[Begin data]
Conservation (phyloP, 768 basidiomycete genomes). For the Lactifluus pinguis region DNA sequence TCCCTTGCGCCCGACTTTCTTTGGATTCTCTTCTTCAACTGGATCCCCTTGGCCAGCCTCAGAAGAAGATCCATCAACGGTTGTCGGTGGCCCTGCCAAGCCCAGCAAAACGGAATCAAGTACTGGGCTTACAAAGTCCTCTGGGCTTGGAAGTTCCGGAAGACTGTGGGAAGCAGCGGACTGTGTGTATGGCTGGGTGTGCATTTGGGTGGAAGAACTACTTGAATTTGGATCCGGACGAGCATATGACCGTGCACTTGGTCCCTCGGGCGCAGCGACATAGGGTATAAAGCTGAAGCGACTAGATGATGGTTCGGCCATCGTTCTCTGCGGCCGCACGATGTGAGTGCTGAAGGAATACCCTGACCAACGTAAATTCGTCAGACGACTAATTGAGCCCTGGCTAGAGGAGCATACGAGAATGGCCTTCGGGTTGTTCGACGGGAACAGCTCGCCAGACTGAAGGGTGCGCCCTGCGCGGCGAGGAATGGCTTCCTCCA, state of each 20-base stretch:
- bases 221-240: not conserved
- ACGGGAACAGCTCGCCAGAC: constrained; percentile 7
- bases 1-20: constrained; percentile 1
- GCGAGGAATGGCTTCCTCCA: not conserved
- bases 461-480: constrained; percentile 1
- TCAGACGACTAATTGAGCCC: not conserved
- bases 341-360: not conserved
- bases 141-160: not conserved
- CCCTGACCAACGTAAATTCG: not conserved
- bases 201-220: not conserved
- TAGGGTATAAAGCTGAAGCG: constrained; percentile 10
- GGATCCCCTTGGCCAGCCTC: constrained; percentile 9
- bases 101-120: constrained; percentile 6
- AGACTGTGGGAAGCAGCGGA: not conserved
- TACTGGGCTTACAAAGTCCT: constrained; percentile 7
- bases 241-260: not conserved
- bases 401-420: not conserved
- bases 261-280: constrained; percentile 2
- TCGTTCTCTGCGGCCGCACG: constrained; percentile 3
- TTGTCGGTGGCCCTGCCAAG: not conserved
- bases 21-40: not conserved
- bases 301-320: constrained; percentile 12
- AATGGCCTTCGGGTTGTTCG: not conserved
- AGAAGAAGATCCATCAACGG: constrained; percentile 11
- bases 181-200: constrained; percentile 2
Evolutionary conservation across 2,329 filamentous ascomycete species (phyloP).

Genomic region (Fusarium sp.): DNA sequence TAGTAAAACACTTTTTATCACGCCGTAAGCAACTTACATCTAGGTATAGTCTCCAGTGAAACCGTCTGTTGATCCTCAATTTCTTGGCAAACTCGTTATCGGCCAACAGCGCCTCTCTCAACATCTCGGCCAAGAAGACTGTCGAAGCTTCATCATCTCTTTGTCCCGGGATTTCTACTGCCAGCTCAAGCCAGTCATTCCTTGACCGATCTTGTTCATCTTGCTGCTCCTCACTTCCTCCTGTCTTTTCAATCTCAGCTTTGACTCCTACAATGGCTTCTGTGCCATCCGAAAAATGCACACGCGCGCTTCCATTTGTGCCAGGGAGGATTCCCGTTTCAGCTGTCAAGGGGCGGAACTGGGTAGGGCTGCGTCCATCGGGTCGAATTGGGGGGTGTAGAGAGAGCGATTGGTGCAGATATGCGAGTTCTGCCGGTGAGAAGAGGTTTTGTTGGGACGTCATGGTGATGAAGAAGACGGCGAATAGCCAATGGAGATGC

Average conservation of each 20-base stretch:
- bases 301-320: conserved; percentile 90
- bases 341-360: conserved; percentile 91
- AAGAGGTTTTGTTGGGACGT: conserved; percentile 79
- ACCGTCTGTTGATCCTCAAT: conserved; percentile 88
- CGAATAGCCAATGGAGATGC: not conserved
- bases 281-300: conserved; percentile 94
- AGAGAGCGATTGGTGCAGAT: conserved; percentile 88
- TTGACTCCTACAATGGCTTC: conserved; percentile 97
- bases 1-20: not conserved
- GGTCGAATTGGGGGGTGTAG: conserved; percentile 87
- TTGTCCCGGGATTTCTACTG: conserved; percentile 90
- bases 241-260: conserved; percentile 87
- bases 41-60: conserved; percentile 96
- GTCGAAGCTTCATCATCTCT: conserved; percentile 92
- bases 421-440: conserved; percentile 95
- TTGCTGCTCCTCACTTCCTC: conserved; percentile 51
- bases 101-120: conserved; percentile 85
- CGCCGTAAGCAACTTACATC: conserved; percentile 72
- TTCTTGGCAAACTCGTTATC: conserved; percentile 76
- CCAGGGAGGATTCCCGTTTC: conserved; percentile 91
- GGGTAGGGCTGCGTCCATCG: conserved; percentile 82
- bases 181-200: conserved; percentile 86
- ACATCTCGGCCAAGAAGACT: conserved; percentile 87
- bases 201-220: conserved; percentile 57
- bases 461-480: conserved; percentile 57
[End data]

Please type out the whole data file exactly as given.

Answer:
Conservation (phyloP, 768 basidiomycete genomes). For the Lactifluus pinguis region DNA sequence TCCCTTGCGCCCGACTTTCTTTGGATTCTCTTCTTCAACTGGATCCCCTTGGCCAGCCTCAGAAGAAGATCCATCAACGGTTGTCGGTGGCCCTGCCAAGCCCAGCAAAACGGAATCAAGTACTGGGCTTACAAAGTCCTCTGGGCTTGGAAGTTCCGGAAGACTGTGGGAAGCAGCGGACTGTGTGTATGGCTGGGTGTGCATTTGGGTGGAAGAACTACTTGAATTTGGATCCGGACGAGCATATGACCGTGCACTTGGTCCCTCGGGCGCAGCGACATAGGGTATAAAGCTGAAGCGACTAGATGATGGTTCGGCCATCGTTCTCTGCGGCCGCACGATGTGAGTGCTGAAGGAATACCCTGACCAACGTAAATTCGTCAGACGACTAATTGAGCCCTGGCTAGAGGAGCATACGAGAATGGCCTTCGGGTTGTTCGACGGGAACAGCTCGCCAGACTGAAGGGTGCGCCCTGCGCGGCGAGGAATGGCTTCCTCCA, state of each 20-base stretch:
- bases 221-240: not conserved
- ACGGGAACAGCTCGCCAGAC: constrained; percentile 7
- bases 1-20: constrained; percentile 1
- GCGAGGAATGGCTTCCTCCA: not conserved
- bases 461-480: constrained; percentile 1
- TCAGACGACTAATTGAGCCC: not conserved
- bases 341-360: not conserved
- bases 141-160: not conserved
- CCCTGACCAACGTAAATTCG: not conserved
- bases 201-220: not conserved
- TAGGGTATAAAGCTGAAGCG: constrained; percentile 10
- GGATCCCCTTGGCCAGCCTC: constrained; percentile 9
- bases 101-120: constrained; percentile 6
- AGACTGTGGGAAGCAGCGGA: not conserved
- TACTGGGCTTACAAAGTCCT: constrained; percentile 7
- bases 241-260: not conserved
- bases 401-420: not conserved
- bases 261-280: constrained; percentile 2
- TCGTTCTCTGCGGCCGCACG: constrained; percentile 3
- TTGTCGGTGGCCCTGCCAAG: not conserved
- bases 21-40: not conserved
- bases 301-320: constrained; percentile 12
- AATGGCCTTCGGGTTGTTCG: not conserved
- AGAAGAAGATCCATCAACGG: constrained; percentile 11
- bases 181-200: constrained; percentile 2
Evolutionary conservation across 2,329 filamentous ascomycete species (phyloP).

Genomic region (Fusarium sp.): DNA sequence TAGTAAAACACTTTTTATCACGCCGTAAGCAACTTACATCTAGGTATAGTCTCCAGTGAAACCGTCTGTTGATCCTCAATTTCTTGGCAAACTCGTTATCGGCCAACAGCGCCTCTCTCAACATCTCGGCCAAGAAGACTGTCGAAGCTTCATCATCTCTTTGTCCCGGGATTTCTACTGCCAGCTCAAGCCAGTCATTCCTTGACCGATCTTGTTCATCTTGCTGCTCCTCACTTCCTCCTGTCTTTTCAATCTCAGCTTTGACTCCTACAATGGCTTCTGTGCCATCCGAAAAATGCACACGCGCGCTTCCATTTGTGCCAGGGAGGATTCCCGTTTCAGCTGTCAAGGGGCGGAACTGGGTAGGGCTGCGTCCATCGGGTCGAATTGGGGGGTGTAGAGAGAGCGATTGGTGCAGATATGCGAGTTCTGCCGGTGAGAAGAGGTTTTGTTGGGACGTCATGGTGATGAAGAAGACGGCGAATAGCCAATGGAGATGC

Average conservation of each 20-base stretch:
- bases 301-320: conserved; percentile 90
- bases 341-360: conserved; percentile 91
- AAGAGGTTTTGTTGGGACGT: conserved; percentile 79
- ACCGTCTGTTGATCCTCAAT: conserved; percentile 88
- CGAATAGCCAATGGAGATGC: not conserved
- bases 281-300: conserved; percentile 94
- AGAGAGCGATTGGTGCAGAT: conserved; percentile 88
- TTGACTCCTACAATGGCTTC: conserved; percentile 97
- bases 1-20: not conserved
- GGTCGAATTGGGGGGTGTAG: conserved; percentile 87
- TTGTCCCGGGATTTCTACTG: conserved; percentile 90
- bases 241-260: conserved; percentile 87
- bases 41-60: conserved; percentile 96
- GTCGAAGCTTCATCATCTCT: conserved; percentile 92
- bases 421-440: conserved; percentile 95
- TTGCTGCTCCTCACTTCCTC: conserved; percentile 51
- bases 101-120: conserved; percentile 85
- CGCCGTAAGCAACTTACATC: conserved; percentile 72
- TTCTTGGCAAACTCGTTATC: conserved; percentile 76
- CCAGGGAGGATTCCCGTTTC: conserved; percentile 91
- GGGTAGGGCTGCGTCCATCG: conserved; percentile 82
- bases 181-200: conserved; percentile 86
- ACATCTCGGCCAAGAAGACT: conserved; percentile 87
- bases 201-220: conserved; percentile 57
- bases 461-480: conserved; percentile 57